Seven-steps to set goals and pick metrics for customers

But how do you feel about these goals:Make payments easier, evidenced by an increase in conversionReduce confusion, evidenced by a decrease in customer queriesIncrease satisfaction, evidenced by higher return ratesSame metrics, big difference.

These goals say exactly how you want to satisfy customers.

The point here is that metrics should never define goals.

Metrics only provide evidence that you’re achieving your goals.

If this doesn’t do it, here are my main reasons for not using metrics as goals.

InflexibleDefining a goal as a metric limits your achievement to where you can measure that metric.

Good goals are measurement agnostic and flexible enough to capture achievement in any scenario.

UnforgivingMetric-defined goals are unforgiving when you pick an unreliable, invalid, immovable, or generally bad metric, which you almost certainly will.

Good goals forgive bad metric choices and let you use others when you need to.

UncertainWith a goal like “Increase conversion,” you’ll eventually have to face waves of uncertainty when things don’t go your way.

Good goals clarify how to interpret evidence no matter which direction things go.

UnsafeIt’s not safe to make strong conclusions from any single metric, because metrics move for many reasons.

Good goals let you triangulate your progress with multiple metrics and give you confidence in your decisions.

“Metrics should never define goals.

Metrics only provide evidence that you’re achieving your goals.

”The seven-steps for setting goals and picking metricsHaving faced these hidden challenges many times, I broke down my process for setting goals and picking metrics into seven steps.

It takes some extra time at first but will quickly become habitual and set you up for much more success than you’re likely to have otherwise.

Step 1.

Draft your goalWhat do you want to achieve?.Don’t overthink it.

Just put thoughts to paper.

To demonstrate, think about wanting to improve the payments process of an e-commerce website.

My first thought was:Step 2.

Get to the heart of what matters“Why?.Why?.Why?” Ask yourself over and over.

Why is this my goal?.What problem am I really trying to solve?.How am I improving value for my customers?.Prod and probe until you reach the delicious center of what matters.

Why would I want to reduce clicks?.Seriously?.Maybe more is better.

Keep asking and challenging and you might conclude that I really want to:Do not underestimate the difficulty or value of this step.

You’re not done if there’s still a metric in there.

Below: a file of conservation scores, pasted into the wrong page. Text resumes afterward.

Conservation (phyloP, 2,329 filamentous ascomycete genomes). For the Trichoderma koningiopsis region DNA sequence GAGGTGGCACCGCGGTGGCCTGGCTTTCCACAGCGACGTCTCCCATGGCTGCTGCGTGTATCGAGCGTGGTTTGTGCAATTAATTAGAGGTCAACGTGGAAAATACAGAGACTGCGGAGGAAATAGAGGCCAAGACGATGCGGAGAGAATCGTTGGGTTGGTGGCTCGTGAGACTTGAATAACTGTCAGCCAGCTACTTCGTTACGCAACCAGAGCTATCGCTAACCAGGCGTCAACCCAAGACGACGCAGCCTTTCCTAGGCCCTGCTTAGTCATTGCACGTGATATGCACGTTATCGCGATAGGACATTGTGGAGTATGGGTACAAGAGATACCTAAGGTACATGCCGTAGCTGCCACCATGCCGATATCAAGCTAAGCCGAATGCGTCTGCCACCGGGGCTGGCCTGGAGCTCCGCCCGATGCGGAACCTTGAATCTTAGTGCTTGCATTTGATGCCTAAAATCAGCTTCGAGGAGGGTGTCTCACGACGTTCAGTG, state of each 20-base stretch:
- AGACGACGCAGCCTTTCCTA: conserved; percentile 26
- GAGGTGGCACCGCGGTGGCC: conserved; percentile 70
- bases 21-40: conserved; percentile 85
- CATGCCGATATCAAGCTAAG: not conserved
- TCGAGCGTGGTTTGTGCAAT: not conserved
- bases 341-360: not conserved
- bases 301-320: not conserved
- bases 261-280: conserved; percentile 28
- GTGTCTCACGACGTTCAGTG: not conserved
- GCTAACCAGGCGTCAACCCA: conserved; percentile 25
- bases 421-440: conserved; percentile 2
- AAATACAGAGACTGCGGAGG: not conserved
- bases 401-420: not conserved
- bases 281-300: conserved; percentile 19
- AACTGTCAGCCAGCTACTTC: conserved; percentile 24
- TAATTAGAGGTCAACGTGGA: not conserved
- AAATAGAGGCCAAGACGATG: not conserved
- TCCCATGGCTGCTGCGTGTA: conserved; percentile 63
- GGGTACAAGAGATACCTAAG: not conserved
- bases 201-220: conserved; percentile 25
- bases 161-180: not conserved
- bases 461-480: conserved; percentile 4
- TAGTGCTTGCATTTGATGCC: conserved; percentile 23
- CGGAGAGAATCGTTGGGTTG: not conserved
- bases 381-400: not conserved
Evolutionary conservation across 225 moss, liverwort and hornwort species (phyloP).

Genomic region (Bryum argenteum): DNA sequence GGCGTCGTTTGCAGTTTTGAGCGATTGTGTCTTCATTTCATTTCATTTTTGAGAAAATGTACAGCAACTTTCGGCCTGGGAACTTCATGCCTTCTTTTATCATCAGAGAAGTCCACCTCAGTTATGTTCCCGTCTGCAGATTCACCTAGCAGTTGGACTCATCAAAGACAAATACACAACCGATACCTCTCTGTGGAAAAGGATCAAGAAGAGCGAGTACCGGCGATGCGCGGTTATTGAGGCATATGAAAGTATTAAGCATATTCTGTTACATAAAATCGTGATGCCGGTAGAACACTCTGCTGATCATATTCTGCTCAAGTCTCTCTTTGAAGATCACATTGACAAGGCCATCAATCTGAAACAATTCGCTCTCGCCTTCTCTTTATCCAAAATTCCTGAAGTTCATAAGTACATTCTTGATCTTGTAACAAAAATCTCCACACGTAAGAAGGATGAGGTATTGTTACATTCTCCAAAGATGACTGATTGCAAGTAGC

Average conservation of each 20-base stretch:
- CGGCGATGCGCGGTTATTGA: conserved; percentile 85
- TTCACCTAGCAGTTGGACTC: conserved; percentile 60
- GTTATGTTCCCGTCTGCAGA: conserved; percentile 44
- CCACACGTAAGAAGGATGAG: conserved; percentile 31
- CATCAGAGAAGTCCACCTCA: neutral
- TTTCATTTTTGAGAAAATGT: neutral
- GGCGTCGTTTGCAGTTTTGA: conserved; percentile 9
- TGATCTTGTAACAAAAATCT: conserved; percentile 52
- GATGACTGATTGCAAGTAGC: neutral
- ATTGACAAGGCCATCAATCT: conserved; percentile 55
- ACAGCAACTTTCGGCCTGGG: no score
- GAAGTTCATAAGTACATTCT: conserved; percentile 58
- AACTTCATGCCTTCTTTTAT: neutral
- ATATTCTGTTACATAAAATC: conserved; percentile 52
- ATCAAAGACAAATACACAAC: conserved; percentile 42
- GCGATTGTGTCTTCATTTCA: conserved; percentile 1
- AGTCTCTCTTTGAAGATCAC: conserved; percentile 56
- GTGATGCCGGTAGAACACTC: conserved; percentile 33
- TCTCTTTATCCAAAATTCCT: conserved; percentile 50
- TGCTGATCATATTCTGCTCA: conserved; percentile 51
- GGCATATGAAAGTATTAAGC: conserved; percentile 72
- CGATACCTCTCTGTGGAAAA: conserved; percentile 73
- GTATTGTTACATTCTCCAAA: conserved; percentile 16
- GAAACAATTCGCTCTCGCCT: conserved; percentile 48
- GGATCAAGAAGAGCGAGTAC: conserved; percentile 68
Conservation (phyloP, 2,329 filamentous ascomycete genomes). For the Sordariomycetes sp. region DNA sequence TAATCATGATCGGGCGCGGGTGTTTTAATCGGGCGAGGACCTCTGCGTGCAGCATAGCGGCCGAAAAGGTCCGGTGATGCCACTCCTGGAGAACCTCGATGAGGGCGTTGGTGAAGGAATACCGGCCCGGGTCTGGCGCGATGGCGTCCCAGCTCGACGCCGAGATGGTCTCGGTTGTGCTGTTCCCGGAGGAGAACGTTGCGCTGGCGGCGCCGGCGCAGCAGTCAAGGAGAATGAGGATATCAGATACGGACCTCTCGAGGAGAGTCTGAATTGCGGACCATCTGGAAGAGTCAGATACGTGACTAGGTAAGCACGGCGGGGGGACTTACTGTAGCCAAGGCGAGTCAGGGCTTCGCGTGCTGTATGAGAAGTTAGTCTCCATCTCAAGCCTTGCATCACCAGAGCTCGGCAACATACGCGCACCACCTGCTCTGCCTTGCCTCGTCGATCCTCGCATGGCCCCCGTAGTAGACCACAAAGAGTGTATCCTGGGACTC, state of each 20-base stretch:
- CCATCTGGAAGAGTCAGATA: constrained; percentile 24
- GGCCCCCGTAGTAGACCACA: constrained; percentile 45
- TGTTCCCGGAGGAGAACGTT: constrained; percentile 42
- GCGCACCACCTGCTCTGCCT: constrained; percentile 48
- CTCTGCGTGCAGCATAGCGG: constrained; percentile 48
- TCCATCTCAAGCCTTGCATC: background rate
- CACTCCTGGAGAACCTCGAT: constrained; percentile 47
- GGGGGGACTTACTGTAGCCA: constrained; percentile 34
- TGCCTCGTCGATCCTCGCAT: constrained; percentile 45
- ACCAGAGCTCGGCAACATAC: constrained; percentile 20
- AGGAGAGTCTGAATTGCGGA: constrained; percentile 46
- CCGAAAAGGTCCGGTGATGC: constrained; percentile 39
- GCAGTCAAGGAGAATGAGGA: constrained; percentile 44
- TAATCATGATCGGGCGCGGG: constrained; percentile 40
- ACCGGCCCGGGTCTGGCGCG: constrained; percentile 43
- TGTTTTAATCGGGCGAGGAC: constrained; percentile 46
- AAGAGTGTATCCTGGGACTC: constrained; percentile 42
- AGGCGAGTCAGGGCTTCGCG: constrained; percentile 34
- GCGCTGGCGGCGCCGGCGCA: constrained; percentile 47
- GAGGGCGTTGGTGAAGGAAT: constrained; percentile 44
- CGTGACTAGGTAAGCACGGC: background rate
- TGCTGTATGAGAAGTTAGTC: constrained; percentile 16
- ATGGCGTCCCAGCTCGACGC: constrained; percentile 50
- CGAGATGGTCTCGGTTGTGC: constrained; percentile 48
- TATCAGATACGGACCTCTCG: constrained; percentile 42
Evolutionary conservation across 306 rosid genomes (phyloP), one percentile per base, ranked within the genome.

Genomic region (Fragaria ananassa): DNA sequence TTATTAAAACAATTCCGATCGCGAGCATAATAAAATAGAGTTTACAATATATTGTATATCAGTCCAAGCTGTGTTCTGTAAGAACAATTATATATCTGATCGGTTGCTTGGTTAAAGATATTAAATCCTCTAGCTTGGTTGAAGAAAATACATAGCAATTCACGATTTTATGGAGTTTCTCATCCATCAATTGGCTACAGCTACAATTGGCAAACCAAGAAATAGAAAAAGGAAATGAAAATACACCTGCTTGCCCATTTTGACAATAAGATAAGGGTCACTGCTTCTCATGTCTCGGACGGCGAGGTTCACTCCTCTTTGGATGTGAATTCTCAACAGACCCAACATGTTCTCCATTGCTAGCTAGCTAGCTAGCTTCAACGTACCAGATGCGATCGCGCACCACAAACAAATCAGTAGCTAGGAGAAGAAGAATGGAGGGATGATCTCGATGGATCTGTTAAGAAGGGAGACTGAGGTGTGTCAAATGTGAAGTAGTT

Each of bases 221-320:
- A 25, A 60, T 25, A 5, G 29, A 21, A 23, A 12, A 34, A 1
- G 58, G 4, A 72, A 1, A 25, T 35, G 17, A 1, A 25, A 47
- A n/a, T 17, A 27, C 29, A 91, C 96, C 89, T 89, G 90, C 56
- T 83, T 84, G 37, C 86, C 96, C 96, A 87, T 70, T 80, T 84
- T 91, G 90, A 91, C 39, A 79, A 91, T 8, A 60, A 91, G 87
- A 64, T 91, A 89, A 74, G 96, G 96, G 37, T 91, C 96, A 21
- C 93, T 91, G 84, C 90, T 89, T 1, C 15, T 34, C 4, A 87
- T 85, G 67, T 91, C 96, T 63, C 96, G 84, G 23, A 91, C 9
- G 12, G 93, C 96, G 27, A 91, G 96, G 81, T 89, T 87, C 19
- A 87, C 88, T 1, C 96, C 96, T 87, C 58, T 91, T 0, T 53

Every time I take people through this step, I have to keep pushing the question “why” until we get to something concrete and meaningful.

It almost always starts with us surfacing biases and uncertain or conflicting objectives but ending with deeper insights and clearer purpose.

Step 3.

Set your goal as a dimension with directionThe next step involves some forward thinking.

At the end of the day, you’ll look to see if your metrics go up or down, in one direction or another.

To plan a connection with metrics, rephrase your goal as a dimension (the thing you’re interested in changing) with direction (how you’d like it to change).

Here’s how I would rephrase our payments goal:Be sure to define your direction with two clear poles: better/worse, satisfied/unsatisfied, more/less, and so on.

The opposite of “easy” is “hard”.

But what would the opposite be of something like “optimize”?.If you can’t define both poles, you can’t interpret what’s happening if your metrics go in the opposite direction to the one you were expecting.

Step 4.

Draw your goalThe easiest step: draw your dimension on an arrow pointing in the direction you want it to go.

This helps keep everything in order for the following steps.

Step 5.

Imagine what you’d expect to observe at each endFor each end of your arrow, ask yourself, “In a world where [dimension] is [direction], what would I expect to observe?”What would you observe in a world where it’s easy for customers to pay?.How about where it’s hard?.Get creative and I suggest having sticky notes handy.

Here are some things I came up with:Try to keep your focus on how the customer is thinking, feeling, or behaving, and not to include metrics yet.

Step 6.

Refine and visualize expectationsFor each expected observation, work through steps 2 to 4 to turn them into dimensions and directions that line up with your goal.

Things really start to take shape here and, for me, this is where the visual helps a lot.

Step 7.

Pick your metricsAt long last, for each expected observation (blue box) list the metric or metrics (things you can measure) and directions that would be evidence of them happening.

Overlay them on your visual like this:There you have it!. More details

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